Legal observer workshop
The goal of legal observers is to give people the most freedom to protest with the fewest possible legal consequences.
The observer collects information on incidents, arrests, misconduct of the forces of order, in order to become a credible witness in the case of a potential criminal court case. Nevertheless, the primary advantage of legal observers' presence in a protest is that the mere fact of their presence tends to reduce the probability of police abuses, or, at the very least, to enable arrests to be conducted in a less violent way.
The observer needs to adapt to the circumstances of each protest. In a case where police officers allow observers to talk with people who have been arrested, the observer may inform protesters of their rights - among others the right to remain silent. Otherwise, in the event that the protest became violent, and that there were mass arrests, the job of the observer becomes much more difficult and the risk of herself becoming arrested increases. It is possible also that the observer cannot take down specific information, but manages only to make a general statement of what happened.
The observer is not there to control the crowd, or to be the media spokesperson of any group. SHe may not disrupt the arrest procedure. Make clear to the media and/or the police that you are not a representative of the protesters, and that you do not want to speak in their name.
The observer must have rudimentary knowledge of the accusations which may potentially be levelled at protesters, and of the procedure which occurs when someone is arrested.
Objectivity of the Observer:
The observer must stay removed from the disorders, except when this becomes impossible; nevertheless she must remain close enough to collect information efficiently. The observer can be called upon to testify in court, in the cases of those who have been arrested. The material she accumulates is for the defense of the protesters; information which needs to be collected is that which will serve for the defense of protesters -- not incriminate them.
Rights of the Observer?
The observer has the same rights as any demonstrator (but not more!). In the case of mass arrests, she is therefore just as liable to be arrested as demonstrators. Her notes can be confiscated, hence the importance of putting information in a safe place as soon as possible. In this respect, it is important to know ones rights well, and their limits.
Nevertheless, it must be noted that if there are accusations of illegal assembly, the observer may be able to prove that she did not belong to the common goal of the demonstration.
Interaction with the Police
Except in order to obtain their name or badge number, avoid interacting with the police, either verbally or via sign-language.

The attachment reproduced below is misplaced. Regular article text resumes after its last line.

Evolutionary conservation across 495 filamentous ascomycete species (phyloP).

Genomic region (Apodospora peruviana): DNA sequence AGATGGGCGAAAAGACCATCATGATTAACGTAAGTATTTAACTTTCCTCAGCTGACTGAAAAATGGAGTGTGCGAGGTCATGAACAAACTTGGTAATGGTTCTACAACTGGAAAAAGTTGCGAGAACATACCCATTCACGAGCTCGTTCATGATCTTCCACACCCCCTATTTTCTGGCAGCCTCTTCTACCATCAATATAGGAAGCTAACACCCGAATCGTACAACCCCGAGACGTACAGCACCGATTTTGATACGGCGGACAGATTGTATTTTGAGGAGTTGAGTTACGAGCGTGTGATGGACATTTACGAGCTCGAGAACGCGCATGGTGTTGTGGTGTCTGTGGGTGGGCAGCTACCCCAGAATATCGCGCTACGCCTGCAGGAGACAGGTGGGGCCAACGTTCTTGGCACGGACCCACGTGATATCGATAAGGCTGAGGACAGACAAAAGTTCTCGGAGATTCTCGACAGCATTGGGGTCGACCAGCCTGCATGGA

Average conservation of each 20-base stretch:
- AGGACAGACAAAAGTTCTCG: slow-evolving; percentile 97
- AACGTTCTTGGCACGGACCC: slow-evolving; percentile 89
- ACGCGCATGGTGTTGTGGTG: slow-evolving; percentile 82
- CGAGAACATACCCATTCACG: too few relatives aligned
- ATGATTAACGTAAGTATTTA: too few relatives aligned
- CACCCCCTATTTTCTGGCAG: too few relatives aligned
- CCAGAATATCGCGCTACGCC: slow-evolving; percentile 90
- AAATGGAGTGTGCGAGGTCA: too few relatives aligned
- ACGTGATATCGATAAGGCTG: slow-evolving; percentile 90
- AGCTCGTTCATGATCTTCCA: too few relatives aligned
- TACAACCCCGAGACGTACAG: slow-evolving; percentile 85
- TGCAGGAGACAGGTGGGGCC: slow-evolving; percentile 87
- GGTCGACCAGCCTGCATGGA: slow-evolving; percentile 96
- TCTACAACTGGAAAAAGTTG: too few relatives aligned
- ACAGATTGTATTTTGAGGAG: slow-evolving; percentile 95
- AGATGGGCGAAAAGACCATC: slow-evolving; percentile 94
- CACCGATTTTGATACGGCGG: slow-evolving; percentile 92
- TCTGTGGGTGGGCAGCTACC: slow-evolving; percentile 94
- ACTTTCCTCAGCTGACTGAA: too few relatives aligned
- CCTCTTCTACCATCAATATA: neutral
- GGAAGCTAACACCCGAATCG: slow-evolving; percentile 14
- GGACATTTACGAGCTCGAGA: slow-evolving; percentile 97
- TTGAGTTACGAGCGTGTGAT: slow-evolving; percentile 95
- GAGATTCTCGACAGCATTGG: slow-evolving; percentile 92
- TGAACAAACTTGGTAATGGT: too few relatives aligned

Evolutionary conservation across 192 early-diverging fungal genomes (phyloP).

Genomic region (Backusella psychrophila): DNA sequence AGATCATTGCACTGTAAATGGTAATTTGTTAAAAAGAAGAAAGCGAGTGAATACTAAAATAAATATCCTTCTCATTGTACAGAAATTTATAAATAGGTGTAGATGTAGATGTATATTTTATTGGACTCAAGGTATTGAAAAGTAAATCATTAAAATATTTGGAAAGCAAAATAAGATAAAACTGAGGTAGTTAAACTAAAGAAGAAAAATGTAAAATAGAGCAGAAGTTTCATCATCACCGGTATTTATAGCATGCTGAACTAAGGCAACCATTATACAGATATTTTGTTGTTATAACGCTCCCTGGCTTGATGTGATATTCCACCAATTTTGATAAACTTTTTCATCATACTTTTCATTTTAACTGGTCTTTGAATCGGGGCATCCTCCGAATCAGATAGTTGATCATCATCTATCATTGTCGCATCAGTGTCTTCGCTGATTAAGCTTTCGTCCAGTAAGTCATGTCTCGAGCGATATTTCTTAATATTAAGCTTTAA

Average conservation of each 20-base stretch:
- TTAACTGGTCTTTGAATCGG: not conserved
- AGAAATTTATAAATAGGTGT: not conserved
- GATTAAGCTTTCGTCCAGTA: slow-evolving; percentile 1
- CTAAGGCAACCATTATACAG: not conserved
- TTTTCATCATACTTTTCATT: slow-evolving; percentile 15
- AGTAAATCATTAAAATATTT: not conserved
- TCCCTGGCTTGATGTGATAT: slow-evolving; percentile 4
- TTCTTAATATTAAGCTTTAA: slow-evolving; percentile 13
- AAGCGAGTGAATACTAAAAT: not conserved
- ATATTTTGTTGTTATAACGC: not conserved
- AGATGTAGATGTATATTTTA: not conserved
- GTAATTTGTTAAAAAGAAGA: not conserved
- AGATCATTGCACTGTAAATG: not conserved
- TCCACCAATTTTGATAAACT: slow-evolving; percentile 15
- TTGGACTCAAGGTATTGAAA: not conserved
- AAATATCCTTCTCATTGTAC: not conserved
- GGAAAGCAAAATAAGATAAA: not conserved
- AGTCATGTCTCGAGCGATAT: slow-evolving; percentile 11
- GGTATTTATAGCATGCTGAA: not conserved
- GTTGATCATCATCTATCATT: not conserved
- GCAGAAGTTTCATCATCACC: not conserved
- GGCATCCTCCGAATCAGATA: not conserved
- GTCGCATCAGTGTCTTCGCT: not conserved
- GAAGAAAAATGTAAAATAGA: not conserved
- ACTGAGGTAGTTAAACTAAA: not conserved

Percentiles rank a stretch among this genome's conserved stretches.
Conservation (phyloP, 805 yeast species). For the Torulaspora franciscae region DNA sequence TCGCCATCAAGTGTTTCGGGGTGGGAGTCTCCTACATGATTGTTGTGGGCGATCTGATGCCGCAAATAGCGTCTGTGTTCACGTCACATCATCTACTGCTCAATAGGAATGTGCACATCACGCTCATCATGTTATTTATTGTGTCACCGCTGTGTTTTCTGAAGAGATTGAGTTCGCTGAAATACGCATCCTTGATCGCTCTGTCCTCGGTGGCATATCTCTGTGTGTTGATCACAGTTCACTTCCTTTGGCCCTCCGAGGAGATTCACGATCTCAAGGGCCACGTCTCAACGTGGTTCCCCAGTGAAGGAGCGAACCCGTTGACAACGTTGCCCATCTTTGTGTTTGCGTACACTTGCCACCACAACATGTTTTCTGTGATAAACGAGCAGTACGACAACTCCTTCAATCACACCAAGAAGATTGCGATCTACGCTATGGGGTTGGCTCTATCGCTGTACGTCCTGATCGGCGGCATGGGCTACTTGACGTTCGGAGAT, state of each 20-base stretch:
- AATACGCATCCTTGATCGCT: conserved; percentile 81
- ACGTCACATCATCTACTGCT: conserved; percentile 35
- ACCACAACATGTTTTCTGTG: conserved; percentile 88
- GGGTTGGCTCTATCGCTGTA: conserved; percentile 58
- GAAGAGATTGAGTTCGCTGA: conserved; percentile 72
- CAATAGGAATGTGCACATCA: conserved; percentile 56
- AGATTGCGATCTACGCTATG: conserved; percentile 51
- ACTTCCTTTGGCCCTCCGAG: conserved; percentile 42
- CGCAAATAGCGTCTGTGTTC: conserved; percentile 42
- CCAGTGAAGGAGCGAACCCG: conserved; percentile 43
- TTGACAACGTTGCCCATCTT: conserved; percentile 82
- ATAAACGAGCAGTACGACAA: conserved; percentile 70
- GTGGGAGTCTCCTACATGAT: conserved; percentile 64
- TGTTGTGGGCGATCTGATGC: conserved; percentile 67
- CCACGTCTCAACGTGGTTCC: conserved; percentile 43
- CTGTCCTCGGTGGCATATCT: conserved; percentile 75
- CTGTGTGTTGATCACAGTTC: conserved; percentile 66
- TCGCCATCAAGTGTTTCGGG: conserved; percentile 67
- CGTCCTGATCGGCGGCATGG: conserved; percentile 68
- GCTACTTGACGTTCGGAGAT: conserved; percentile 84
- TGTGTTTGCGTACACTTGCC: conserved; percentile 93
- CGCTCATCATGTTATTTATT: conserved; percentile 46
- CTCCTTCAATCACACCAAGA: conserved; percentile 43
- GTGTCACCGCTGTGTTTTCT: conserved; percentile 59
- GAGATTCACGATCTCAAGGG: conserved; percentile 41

If the observer must interact with the police, she should keep in mind these guidelines:
keep hands visible to police officer
avoid sudden movements
don't go behind officer
don't touch police equipment (car, flashlight, animals, etc.)
Also, make note of what was discussed between them.
Collection of the Information:
The observer must take notes on the general situation of an event as well as certain details pertinent to a violation of rights and liberties.
In order to convey a general portrait of any given situation, it is important to note the following:
The goal of the event
the place and the start time.
the number of people present
the attitude of the participants.
The Forces of Order
The number of visible police officers
their role (traffic control, identification cameramen, riot squad, etc.)
are they wearing their identification badge?
Get closer to incidents, while keeping sufficient distance to have a global view of the situation.
Become familiar with [witness forms], so that you understand what needs to be taken into account and in order to be able to fill them out more quickly.
time of the start of the incident
number(s) of the police officer(s) (name and badge number - if these are unavailable, describe her physically - see witness sheet).
what type of officer are present (municipal, provincial, federal) and approximately how many.
who is commanding the operations
what warnings are given, who is giving them, what she is saying, how many times they are repeated
what is the protesters' reaction to them
what parts of the city are blocked (streets and times)
what media are present, if any, & how they are treated.
what arrest methods are used (encirclement, individual interpellation, etc.)
describe protester behavior during the arrest
record the number of protesters and policewomen, as well as their behavior.
Using a recorder can be more efficient than manual note-taking
NB: to record someone, it is not necessary to ask their permission; the apparatus must simply be clearly visible to the person being recorded. (Have spare batteries)
write down at which point the observer used binoculars or other instruments (to add credibility to the testimony)
gather objects which could serve as evidence, such as rubber bullets, piece or shard of wood, gas can - and conserve in ziploc bags. Pick up evidence with gloves or tissue paper, label bags, with date & time of pick-up.
return to the site in order to complete notes while the incident is still fresh in your head.
reread notes after the demo to be certain that they are understandable and that they will be clear even after several weeks or months, because it can be several months before the case is heard.
One has to remember the facts clearly.
Have on you:
the following documents:
authorisation (if relevant)
copies of witness forms
notebook and pens [crayons]
clothing identifying you as an observer: [dossard], armband, or the cap which all observers wear
be dressed conservatively, to pass unnoticed and avoid provocation
raincoat (also effective for protection against gases)